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The SEO Spammers Behind Online Infographics 55

jfruh writes "Over the past couple of years, you may have noticed a rash of often high-quality infographics by third parties appearing on your favorite websites. These images are offered to Web publishers free of charge, with the only request being a link back to the creator's own site. But when one blogger got an odd email from a the creator of infographic he put on his site two years ago, he did some digging and discovered that he had inadvertently helped some shady characters do SEO spamming."
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The SEO Spammers Behind Online Infographics

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  • Lol (Score:3, Funny)

    by Anonymous Coward on Thursday December 13, 2012 @08:45PM (#42282691)

    Like Slashdot and its Slashvertisements?

  • Ummm I read the article, and other than the author being pretty obtuse, I don't see any substantial connection with infographics.

    The author operates a blog, and was contacted by someone trying to operate a suspicious link-trading scheme. He engaged them to find out info the SEO scheme was directing traffic to a lead-generation system for online degrees.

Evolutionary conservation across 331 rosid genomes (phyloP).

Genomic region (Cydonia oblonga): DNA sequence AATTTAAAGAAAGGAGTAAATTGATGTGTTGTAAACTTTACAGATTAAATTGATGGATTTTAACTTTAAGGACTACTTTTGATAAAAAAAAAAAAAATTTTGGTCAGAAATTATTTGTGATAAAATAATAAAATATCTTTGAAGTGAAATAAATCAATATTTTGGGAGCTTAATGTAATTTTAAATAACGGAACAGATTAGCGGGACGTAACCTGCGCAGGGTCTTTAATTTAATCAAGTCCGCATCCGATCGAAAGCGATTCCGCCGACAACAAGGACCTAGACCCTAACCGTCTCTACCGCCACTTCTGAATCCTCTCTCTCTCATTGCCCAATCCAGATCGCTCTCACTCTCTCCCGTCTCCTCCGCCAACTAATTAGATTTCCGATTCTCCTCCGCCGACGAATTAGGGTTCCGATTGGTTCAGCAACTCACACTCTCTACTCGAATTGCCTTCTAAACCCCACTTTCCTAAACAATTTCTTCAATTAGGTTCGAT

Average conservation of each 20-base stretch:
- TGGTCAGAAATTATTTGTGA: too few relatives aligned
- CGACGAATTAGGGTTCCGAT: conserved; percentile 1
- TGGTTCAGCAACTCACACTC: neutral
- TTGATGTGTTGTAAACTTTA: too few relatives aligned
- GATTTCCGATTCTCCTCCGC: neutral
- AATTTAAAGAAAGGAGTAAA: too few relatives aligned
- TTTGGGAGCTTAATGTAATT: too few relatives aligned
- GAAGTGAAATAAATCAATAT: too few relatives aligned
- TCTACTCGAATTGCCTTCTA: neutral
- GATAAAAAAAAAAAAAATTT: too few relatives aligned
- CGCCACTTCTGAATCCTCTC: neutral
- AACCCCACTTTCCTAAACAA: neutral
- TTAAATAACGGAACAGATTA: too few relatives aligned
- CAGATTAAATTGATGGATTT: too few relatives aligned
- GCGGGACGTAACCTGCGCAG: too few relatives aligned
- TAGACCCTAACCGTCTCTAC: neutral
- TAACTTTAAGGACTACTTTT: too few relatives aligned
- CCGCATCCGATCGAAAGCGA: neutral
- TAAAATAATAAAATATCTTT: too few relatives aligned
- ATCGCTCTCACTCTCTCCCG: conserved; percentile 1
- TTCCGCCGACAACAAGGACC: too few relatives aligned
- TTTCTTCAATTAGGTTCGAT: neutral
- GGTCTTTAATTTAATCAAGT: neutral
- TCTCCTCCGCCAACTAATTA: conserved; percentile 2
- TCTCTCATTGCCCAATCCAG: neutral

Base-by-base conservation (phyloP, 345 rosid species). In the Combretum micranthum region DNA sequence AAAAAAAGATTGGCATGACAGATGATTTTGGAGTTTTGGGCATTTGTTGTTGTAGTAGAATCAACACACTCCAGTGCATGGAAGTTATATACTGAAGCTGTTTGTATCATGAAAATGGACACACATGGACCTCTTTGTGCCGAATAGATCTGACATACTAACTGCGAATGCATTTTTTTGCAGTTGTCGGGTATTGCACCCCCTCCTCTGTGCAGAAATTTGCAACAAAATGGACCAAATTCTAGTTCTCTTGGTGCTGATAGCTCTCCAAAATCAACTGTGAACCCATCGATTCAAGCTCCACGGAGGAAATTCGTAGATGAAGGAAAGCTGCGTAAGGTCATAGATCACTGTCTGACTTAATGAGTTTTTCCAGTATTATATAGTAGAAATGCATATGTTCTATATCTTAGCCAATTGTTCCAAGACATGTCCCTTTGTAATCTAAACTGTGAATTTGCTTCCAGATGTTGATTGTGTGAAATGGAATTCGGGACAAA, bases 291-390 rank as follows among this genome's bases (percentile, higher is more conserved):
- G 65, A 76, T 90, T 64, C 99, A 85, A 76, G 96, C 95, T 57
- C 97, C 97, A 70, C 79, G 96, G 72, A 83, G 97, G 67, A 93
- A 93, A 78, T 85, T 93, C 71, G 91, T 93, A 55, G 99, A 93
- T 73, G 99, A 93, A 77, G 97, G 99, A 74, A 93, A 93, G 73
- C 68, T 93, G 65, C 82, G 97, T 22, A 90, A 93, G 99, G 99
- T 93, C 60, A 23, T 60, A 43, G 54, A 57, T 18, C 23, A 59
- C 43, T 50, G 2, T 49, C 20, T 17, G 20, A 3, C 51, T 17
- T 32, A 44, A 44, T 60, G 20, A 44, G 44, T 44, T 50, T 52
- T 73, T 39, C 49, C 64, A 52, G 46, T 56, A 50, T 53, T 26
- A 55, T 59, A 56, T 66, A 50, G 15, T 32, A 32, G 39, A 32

End of story.

    Anyone who operates a website has gotten spam about link trading schemes like this one. Nothing in here is specifically targeted to infographics.

    • by Anonymous Coward on Thursday December 13, 2012 @09:06PM (#42282891)

      It sounds like the source of that infographic was the bogus info-farming online school site, and they wanted the links updated.

      It also sounds like they produce hundreds of these infographics and expects to be backlinked. I'm not sure that qualifies as a scam, but it's in a grey area for SEO.

      Yes, it's their content. Yes, it's fair to request attribution from blogs reposting your info. But using that popular content to boost the search engine rank of your unrelated infofarm? Kinda lame.